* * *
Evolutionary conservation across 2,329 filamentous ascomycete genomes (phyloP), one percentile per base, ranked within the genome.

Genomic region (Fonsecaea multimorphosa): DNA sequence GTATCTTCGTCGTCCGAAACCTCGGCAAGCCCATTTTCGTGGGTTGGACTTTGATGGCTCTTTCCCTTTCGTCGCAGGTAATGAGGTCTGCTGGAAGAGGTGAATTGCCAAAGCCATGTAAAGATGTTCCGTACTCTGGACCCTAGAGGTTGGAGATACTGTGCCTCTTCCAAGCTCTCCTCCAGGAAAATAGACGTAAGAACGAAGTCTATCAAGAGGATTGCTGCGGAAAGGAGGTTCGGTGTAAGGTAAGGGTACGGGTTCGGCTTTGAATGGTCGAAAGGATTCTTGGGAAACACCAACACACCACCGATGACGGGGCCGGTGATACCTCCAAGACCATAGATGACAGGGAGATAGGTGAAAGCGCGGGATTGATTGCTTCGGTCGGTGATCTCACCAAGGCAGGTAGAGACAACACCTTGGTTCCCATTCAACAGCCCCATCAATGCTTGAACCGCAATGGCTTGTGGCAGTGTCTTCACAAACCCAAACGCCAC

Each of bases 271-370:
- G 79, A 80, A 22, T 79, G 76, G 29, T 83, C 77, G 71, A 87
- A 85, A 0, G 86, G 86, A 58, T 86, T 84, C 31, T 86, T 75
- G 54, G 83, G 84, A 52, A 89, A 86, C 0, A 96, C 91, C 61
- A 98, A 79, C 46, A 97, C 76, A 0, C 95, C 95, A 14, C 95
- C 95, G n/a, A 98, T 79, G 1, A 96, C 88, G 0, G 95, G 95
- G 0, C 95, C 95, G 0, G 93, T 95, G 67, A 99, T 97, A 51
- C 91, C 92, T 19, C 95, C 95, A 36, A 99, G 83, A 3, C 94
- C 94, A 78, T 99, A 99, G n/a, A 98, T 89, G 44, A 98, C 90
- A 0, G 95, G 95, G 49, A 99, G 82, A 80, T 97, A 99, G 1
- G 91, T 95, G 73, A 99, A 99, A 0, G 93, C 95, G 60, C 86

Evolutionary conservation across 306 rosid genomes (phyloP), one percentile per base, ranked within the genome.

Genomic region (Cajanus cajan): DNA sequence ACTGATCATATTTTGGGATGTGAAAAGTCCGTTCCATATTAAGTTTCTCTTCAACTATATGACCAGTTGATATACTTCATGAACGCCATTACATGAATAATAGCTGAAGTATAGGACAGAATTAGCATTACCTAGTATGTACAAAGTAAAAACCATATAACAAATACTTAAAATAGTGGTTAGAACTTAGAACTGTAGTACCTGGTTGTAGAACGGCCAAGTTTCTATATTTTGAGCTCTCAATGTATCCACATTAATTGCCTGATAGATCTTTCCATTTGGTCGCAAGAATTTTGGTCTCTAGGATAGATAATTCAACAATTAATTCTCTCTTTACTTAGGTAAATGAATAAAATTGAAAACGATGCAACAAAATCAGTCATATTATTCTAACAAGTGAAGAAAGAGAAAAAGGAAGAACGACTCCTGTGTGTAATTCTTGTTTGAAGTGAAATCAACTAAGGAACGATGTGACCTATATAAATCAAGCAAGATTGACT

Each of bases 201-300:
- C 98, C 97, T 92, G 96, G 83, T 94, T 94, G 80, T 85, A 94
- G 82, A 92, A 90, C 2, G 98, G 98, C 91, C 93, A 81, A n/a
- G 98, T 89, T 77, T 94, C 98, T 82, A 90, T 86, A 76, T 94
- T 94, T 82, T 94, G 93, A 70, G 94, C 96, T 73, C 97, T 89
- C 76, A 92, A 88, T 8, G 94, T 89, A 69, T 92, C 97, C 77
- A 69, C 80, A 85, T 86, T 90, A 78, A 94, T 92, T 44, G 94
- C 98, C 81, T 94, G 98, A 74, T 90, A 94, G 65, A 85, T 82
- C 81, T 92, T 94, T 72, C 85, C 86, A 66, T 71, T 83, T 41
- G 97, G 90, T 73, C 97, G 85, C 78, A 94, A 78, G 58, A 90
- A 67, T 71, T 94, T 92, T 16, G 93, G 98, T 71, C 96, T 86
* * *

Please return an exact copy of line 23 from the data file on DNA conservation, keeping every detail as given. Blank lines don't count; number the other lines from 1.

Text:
- C 98, C 81, T 94, G 98, A 74, T 90, A 94, G 65, A 85, T 82